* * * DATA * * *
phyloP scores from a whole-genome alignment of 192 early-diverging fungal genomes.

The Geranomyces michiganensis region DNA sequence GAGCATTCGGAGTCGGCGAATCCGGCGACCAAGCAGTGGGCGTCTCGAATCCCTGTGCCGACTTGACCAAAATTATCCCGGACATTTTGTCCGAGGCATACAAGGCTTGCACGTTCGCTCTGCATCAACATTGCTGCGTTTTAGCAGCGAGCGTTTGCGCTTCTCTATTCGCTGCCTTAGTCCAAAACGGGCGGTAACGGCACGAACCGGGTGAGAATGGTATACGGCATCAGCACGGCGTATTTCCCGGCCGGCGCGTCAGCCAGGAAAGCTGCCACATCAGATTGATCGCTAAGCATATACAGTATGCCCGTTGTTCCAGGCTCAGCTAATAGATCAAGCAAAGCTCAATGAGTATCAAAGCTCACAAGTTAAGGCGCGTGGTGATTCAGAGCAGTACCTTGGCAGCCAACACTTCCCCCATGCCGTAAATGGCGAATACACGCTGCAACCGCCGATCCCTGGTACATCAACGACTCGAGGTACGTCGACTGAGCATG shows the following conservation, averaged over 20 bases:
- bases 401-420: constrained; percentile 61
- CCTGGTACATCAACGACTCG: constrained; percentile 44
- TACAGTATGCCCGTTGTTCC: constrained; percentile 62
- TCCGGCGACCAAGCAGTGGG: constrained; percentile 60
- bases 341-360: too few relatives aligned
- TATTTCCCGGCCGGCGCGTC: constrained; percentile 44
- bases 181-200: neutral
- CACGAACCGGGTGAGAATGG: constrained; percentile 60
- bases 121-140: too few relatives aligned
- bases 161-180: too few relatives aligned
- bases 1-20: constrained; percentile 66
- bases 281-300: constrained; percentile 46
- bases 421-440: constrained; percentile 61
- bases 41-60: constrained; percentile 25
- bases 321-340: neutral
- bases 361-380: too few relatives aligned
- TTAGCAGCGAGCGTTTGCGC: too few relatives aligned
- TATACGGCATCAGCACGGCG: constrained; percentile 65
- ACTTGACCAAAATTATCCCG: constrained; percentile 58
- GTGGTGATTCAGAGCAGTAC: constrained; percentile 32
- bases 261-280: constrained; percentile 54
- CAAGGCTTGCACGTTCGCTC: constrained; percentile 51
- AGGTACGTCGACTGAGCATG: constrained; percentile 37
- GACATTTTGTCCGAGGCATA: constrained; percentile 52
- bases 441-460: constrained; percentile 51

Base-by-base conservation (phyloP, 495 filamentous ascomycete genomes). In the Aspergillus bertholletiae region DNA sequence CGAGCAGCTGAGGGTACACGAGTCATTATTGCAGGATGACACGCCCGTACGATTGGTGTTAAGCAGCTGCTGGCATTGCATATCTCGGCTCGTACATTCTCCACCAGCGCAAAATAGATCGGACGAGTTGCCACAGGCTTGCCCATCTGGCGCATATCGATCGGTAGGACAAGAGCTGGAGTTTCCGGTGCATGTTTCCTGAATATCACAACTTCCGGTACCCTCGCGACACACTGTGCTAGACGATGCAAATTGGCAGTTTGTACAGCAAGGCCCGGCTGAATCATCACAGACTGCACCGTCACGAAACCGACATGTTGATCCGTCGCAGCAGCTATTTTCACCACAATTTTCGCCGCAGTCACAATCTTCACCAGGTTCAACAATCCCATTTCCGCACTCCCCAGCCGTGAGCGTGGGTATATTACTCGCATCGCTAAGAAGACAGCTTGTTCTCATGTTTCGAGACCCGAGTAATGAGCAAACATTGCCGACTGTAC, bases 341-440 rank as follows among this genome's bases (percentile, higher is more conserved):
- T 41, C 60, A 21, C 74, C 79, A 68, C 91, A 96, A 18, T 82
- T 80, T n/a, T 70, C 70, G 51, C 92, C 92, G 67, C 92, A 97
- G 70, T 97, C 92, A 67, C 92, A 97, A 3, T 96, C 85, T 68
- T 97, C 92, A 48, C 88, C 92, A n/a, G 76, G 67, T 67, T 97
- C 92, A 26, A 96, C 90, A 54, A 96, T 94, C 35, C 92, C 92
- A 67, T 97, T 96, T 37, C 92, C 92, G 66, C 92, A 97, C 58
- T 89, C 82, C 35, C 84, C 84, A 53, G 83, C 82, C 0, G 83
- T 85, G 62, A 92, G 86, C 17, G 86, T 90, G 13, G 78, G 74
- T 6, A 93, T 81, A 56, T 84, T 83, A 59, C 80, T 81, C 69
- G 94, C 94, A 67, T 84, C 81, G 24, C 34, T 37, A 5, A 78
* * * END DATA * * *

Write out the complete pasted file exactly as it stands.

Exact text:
phyloP scores from a whole-genome alignment of 192 early-diverging fungal genomes.

The Geranomyces michiganensis region DNA sequence GAGCATTCGGAGTCGGCGAATCCGGCGACCAAGCAGTGGGCGTCTCGAATCCCTGTGCCGACTTGACCAAAATTATCCCGGACATTTTGTCCGAGGCATACAAGGCTTGCACGTTCGCTCTGCATCAACATTGCTGCGTTTTAGCAGCGAGCGTTTGCGCTTCTCTATTCGCTGCCTTAGTCCAAAACGGGCGGTAACGGCACGAACCGGGTGAGAATGGTATACGGCATCAGCACGGCGTATTTCCCGGCCGGCGCGTCAGCCAGGAAAGCTGCCACATCAGATTGATCGCTAAGCATATACAGTATGCCCGTTGTTCCAGGCTCAGCTAATAGATCAAGCAAAGCTCAATGAGTATCAAAGCTCACAAGTTAAGGCGCGTGGTGATTCAGAGCAGTACCTTGGCAGCCAACACTTCCCCCATGCCGTAAATGGCGAATACACGCTGCAACCGCCGATCCCTGGTACATCAACGACTCGAGGTACGTCGACTGAGCATG shows the following conservation, averaged over 20 bases:
- bases 401-420: constrained; percentile 61
- CCTGGTACATCAACGACTCG: constrained; percentile 44
- TACAGTATGCCCGTTGTTCC: constrained; percentile 62
- TCCGGCGACCAAGCAGTGGG: constrained; percentile 60
- bases 341-360: too few relatives aligned
- TATTTCCCGGCCGGCGCGTC: constrained; percentile 44
- bases 181-200: neutral
- CACGAACCGGGTGAGAATGG: constrained; percentile 60
- bases 121-140: too few relatives aligned
- bases 161-180: too few relatives aligned
- bases 1-20: constrained; percentile 66
- bases 281-300: constrained; percentile 46
- bases 421-440: constrained; percentile 61
- bases 41-60: constrained; percentile 25
- bases 321-340: neutral
- bases 361-380: too few relatives aligned
- TTAGCAGCGAGCGTTTGCGC: too few relatives aligned
- TATACGGCATCAGCACGGCG: constrained; percentile 65
- ACTTGACCAAAATTATCCCG: constrained; percentile 58
- GTGGTGATTCAGAGCAGTAC: constrained; percentile 32
- bases 261-280: constrained; percentile 54
- CAAGGCTTGCACGTTCGCTC: constrained; percentile 51
- AGGTACGTCGACTGAGCATG: constrained; percentile 37
- GACATTTTGTCCGAGGCATA: constrained; percentile 52
- bases 441-460: constrained; percentile 51

Base-by-base conservation (phyloP, 495 filamentous ascomycete genomes). In the Aspergillus bertholletiae region DNA sequence CGAGCAGCTGAGGGTACACGAGTCATTATTGCAGGATGACACGCCCGTACGATTGGTGTTAAGCAGCTGCTGGCATTGCATATCTCGGCTCGTACATTCTCCACCAGCGCAAAATAGATCGGACGAGTTGCCACAGGCTTGCCCATCTGGCGCATATCGATCGGTAGGACAAGAGCTGGAGTTTCCGGTGCATGTTTCCTGAATATCACAACTTCCGGTACCCTCGCGACACACTGTGCTAGACGATGCAAATTGGCAGTTTGTACAGCAAGGCCCGGCTGAATCATCACAGACTGCACCGTCACGAAACCGACATGTTGATCCGTCGCAGCAGCTATTTTCACCACAATTTTCGCCGCAGTCACAATCTTCACCAGGTTCAACAATCCCATTTCCGCACTCCCCAGCCGTGAGCGTGGGTATATTACTCGCATCGCTAAGAAGACAGCTTGTTCTCATGTTTCGAGACCCGAGTAATGAGCAAACATTGCCGACTGTAC, bases 341-440 rank as follows among this genome's bases (percentile, higher is more conserved):
- T 41, C 60, A 21, C 74, C 79, A 68, C 91, A 96, A 18, T 82
- T 80, T n/a, T 70, C 70, G 51, C 92, C 92, G 67, C 92, A 97
- G 70, T 97, C 92, A 67, C 92, A 97, A 3, T 96, C 85, T 68
- T 97, C 92, A 48, C 88, C 92, A n/a, G 76, G 67, T 67, T 97
- C 92, A 26, A 96, C 90, A 54, A 96, T 94, C 35, C 92, C 92
- A 67, T 97, T 96, T 37, C 92, C 92, G 66, C 92, A 97, C 58
- T 89, C 82, C 35, C 84, C 84, A 53, G 83, C 82, C 0, G 83
- T 85, G 62, A 92, G 86, C 17, G 86, T 90, G 13, G 78, G 74
- T 6, A 93, T 81, A 56, T 84, T 83, A 59, C 80, T 81, C 69
- G 94, C 94, A 67, T 84, C 81, G 24, C 34, T 37, A 5, A 78